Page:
I'll tell you this:  Kenyans do many things well.  One is hospitality, and another is goodbyes.  We got to experience both at Kibet's.  We (Alyssa, McLaughlins, Jason/Anna, and Heather's dad) first gathered together under a little gazebo to visit and eat green loquats (perhaps more on this interesting fruit in future posts).  Then Kibet gave us a tour of his family's land, including a foot bridge crossing the idyllic Chepkulo River, livestock, and a variety of crops and buildings.  After the tour, we returned to Kibet's home for chai.  We had specifically said that we would be unable to stay for lunch, so despite the fact that it was 11am, Kibet's family laid out quite a spread for chai:  pumpkin, chicken, potatos, rice, and bread.  





After eating and introductions came the gift exchange.  Kibet and his family gave each of our families the gift of a calabash.  It's a special gourd, dried and hollowed out and scraped with charcoal that is used for "brewing" the charcoal-yogurt flavored murzik drink favored by the Kipsigis.  It is a special gift of friendship, and we are honored to have it.  They also gifted us with bananas and a pumpkin.  In return, we thanked them by giving them a few US treats.  Kibet's grandma liked the bag they came in the best, I think!

The morning was complete when we got stuck in the mud on the way home (a la the Cropseys' last village trip).  We climbed out of the van and pushed it on its way.  Very Kenyan.  We might miss these moments. :)

15.9.11

Why Tenwek?

It was 2008.  The McCropders had gathered together at the Global Health Missions Conference in Louisville to find a hospital.  We had all already been accepted into the Post Residency Program, and they were willing to send us as a group, but the biggest logistical challenge was going to be finding a location that would accommodate 4 doctors and 3 families.  By process of elimination, the only option open to us was Tenwek Hospital.

When people asked where we had chosen to go, honestly, I was embarrassed.  Tenwek was the first missions hospital I had ever heard of, and it is arguably one of the most "famous" hospitals, largely due to the CMDA staff and several books that have been written.  It gets 300-400 visitors PER YEAR.  We had been told by people in the past that there was actually a waiting list to serve at Tenwek.  Seriously?  There are thousands of people dying every day in the world because they don't have access to medical care and there's a WAITING list at one hospital?  Why can't people go somewhere else?  I felt that in my heart in the beginning.  There's so much need everywhere else, and seemingly not at Tenwek.  What purpose could God have for our time there?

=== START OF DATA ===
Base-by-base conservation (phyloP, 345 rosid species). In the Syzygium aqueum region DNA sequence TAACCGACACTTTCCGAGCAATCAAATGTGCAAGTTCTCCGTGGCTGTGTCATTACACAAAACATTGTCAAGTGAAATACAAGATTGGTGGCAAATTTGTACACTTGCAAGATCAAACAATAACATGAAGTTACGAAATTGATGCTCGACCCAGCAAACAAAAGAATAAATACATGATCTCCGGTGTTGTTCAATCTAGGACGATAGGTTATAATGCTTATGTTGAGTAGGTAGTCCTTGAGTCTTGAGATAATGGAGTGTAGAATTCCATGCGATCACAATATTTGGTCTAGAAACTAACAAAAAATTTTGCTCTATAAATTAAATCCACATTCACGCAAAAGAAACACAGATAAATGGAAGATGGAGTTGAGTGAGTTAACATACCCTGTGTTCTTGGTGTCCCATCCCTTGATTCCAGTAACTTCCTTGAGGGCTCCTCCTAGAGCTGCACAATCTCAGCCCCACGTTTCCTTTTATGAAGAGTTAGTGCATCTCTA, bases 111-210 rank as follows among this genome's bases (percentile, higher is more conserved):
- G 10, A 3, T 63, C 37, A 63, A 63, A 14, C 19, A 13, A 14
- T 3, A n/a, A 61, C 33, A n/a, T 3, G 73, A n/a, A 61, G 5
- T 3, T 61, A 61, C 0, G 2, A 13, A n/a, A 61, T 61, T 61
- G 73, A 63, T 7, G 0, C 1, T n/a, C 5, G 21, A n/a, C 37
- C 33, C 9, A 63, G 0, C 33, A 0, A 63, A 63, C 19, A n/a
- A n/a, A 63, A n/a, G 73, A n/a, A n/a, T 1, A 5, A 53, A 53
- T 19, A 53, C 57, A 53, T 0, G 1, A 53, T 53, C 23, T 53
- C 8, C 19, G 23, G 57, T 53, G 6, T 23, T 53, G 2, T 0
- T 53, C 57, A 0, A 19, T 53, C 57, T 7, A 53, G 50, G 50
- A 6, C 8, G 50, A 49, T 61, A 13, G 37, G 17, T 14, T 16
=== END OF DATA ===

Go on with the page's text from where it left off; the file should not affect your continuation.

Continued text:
Fast forward two years.  The McCropders have just completed a two year term of service at Tenwek, and I can tell you now it was EXACTLY the place we needed to be.  Here's why.

1.  Education.  Tenwek is a unique place among missions hospitals because of the scope of education going on there.  We all had some interest in education of nationals before we arrived in Tenwek, but God definitely honed and refined our calling during those two years.  Not only do we think education of nationals is a good idea, but it's now our primary objective.  And at any given time, Tenwek is educating 16 interns, 6+ surgery residents, and 2+ family practice residents, not to mention Kenyan and US medical students and nursing students, among others.  We got a chance to see three different models of education, all at the same place.  This experience will be invaluable to us as we head to a Burundian medical school next.

2.  Alyssa.  None of us would have guessed it at the beginning, but a big part of why Tenwek was so great for us is our newest team member.  We started as 4 doctors and 6 adults, and now we are 6 doctors and 8 adults...Alyssa has been a wonderful friend, an incredible support, and a competent doctor (who helps round out the primary care aspect of our team, as she is med-peds).  Had we gone elsewhere, we never would have gotten to know our new teammate!